SEATTLE, Feb. 19, 2013 - As part of a week-long series on childbirth-related topics, KING 5 TV's (NBC) morning newscast featured a live, in-studio interview about preparing for motherhood with Minor & James Medical OB/GYN Robin Cole, M.D.
ISSAQUAH, WASH., Feb. 1, 2013 – Childbirth is often painful and always unpredictable, but postpartum recovery doesn’t have to be. New mothers can now leave the hospital even happier with Postnatal Body Therapy™ by Bavia™. This postnatal massage service is now available at Swedish/Issaquah.
You may have many questions when you find out that you are pregnant, but some of the most common concerns revolve around nutrition and food safety. These are some basic guidelines from the American College of Obstetricians and Gynecologists to get you started. As always, your situation may be different and so always discuss specifics with your provider.
How much weight should I gain?
This depends on your pre-pregnancy BMI (body mass index - a calculation from your height and weight). In general, however, if your pre-pregnancy weight is normal you should gain between 25 to 35 pounds. Most women stay within this goal with an increase of only 300 extra calories a day (equal to about 2 tablespoons of peanut butter and one slice of whole wheat bread). If you are underweight, however, you may need to gain more weight, and if you are overweight, less. Your doctor can help you to come up with a specific weight goal.
What foods can't I eat?
Alcohol, of course, is not recommended in pregnancy, but there are other restrictions. Other foods can put you at risk for listeriosis, a bacterial infection that causes miscarriage and stillbirth. Unpasteurized milk and cheese can put you at risk, as can raw or undercooked shellfish, meat, or poultry. Deli meats and hotdogs are okay if they are heated until they are steaming hot.
What about fish?
That depends on the fish! Certain large fish may contain too much mercury to be safely eaten in pregnancy. High levels of mercury exposure in pregnancy may lead to nervous system damage in the unborn child. If you are pregnant you should avoid eating Shark, Tilefish, Swordfish, and King Mackerel and limit your intake of albacore tuna to 6 ounces a week.
You may eat fish and shellfish that are lower in mercury, but no more than 12 ounces a week. If you want to eat fish caught by family or friends from local waterways check for local advisories first, and do not eat more than 6 ounces.
Do I need to take extra vitamins or supplements?
It is important to take ...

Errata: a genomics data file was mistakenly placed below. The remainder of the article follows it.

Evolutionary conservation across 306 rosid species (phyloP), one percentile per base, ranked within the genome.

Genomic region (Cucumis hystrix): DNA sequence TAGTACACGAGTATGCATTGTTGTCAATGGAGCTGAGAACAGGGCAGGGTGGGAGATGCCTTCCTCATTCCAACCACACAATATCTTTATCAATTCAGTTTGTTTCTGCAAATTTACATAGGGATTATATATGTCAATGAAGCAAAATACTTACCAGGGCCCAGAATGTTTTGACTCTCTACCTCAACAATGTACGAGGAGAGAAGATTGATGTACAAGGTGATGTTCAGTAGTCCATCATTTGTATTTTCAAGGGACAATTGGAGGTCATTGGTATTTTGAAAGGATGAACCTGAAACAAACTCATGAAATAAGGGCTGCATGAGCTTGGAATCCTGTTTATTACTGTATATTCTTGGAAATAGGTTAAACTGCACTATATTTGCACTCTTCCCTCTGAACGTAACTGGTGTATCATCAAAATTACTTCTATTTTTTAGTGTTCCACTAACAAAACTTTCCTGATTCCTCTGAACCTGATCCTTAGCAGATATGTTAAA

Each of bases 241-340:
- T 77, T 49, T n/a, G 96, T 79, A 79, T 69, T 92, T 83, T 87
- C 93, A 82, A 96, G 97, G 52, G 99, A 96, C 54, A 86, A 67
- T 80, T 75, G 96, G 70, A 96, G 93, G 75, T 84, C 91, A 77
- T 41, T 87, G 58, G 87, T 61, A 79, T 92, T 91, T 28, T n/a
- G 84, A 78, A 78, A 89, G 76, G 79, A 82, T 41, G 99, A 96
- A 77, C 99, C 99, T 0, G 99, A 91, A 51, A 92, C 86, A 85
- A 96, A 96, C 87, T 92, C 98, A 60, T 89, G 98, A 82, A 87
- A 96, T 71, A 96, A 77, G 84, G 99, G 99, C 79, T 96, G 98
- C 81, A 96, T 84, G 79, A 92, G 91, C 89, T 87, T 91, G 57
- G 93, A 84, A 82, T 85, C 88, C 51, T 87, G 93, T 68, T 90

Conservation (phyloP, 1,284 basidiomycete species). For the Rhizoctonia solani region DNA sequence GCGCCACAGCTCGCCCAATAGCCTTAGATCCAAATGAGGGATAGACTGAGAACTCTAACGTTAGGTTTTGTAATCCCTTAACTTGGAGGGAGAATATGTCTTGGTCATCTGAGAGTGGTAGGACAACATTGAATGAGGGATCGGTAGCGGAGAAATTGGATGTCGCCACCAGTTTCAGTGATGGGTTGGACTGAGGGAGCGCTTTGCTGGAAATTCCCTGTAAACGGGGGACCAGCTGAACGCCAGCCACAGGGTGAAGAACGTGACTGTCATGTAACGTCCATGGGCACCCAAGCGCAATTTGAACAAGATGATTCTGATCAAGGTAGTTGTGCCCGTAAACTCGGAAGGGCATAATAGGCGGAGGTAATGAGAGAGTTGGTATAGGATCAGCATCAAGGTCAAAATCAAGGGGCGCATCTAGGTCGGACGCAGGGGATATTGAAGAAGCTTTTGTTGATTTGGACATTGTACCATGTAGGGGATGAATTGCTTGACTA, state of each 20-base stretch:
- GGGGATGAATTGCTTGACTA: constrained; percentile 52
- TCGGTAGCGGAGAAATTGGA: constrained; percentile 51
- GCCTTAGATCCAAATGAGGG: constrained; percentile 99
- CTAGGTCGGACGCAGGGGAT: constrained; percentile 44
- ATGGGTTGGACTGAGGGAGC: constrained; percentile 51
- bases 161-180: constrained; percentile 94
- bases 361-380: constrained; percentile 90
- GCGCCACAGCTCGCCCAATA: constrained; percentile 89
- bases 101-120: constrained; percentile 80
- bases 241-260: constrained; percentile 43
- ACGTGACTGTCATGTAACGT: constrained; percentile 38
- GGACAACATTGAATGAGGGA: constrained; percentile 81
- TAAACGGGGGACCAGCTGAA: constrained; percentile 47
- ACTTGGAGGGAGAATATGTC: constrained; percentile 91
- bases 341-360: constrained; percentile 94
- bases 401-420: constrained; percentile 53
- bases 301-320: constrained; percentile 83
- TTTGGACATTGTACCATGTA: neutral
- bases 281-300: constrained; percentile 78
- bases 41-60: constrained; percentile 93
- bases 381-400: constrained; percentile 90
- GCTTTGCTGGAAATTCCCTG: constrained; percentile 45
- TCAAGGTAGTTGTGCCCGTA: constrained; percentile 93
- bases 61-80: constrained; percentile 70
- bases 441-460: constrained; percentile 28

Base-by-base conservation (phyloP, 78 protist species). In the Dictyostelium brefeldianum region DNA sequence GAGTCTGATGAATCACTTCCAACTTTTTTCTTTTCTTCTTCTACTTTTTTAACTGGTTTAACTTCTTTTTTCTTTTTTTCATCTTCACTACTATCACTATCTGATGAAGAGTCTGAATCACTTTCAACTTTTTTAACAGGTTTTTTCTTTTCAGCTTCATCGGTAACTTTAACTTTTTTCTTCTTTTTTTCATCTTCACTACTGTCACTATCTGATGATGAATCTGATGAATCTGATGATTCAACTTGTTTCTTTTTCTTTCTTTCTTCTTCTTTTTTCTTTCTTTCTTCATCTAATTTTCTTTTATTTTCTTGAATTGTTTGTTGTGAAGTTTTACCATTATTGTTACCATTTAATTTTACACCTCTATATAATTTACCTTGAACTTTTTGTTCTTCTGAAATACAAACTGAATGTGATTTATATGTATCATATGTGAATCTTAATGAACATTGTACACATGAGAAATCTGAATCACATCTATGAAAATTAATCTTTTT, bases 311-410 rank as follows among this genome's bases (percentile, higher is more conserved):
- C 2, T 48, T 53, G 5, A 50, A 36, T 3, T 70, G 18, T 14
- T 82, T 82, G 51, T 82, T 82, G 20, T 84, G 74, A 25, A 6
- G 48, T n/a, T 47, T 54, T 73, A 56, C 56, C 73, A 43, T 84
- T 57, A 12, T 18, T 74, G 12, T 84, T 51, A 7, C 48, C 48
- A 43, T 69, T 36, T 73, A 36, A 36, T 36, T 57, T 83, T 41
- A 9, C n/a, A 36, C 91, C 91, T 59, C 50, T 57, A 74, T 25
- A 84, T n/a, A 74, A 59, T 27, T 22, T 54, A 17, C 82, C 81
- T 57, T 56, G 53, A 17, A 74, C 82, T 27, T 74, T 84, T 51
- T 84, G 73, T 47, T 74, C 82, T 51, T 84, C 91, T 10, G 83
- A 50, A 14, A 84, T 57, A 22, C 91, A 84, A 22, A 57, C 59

EDMONDS, WASH., May 25, 2012 -- If you’re pregnant or thinking about having a baby, finding the right doctor is a pretty good place to start this incredible journey. When you come to OB Speed Dating, you’ll get the chance to meet six different doctors who deliver at Swedish Edmonds and get to know them in a fun, low-key environment.
SEATTLE, May 9, 2012 - Washington state hospitals, physicians and expectant mothers have teamed up to deliver a dramatic increase in the number of babies born at full term – 39 weeks – instead of earlier in their pregnancies. They did this by rapidly changing established obstetric practices in place for many years. This change came about because of new research demonstrating the short- and long-term hazards of delivery prior to 39 weeks.
We are lucky to have so many birth control options available to us. Not all methods will be ideal for all couples, so how do you figure out how to pick a method? Here are some features to consider – but keep in mind that not all features will be important to you in your personal circumstances.
Effectiveness: How well will a particular approach work to prevent pregnancy?
There are some times in life where avoiding pregnancy is more important than other times, so most effective forms should be selected when it is critical to prevent pregnancy.
There are two scales of effectiveness, typical user effectiveness and perfect use rates. Some birth control depends a lot on...
KING TV's Evening Magazine Program Airs Story about Leap Day Babies Featuring a Newborn Who Arrived at Swedish Feb. 29
SEATTLE, March 1, 2012 - KING Television's (Channel 5, NBC) Evening Magazine program aired a story last night about Leap Day babies that featured a newborn who arrived at Swedish on Feb. 29.
The baby girl - one of at least 15 born at the First Hill campus yesterday and among more than 7,500 infants born each year between Swedish's four childbirth centers - arrived yesterday morning around 5 a.m.
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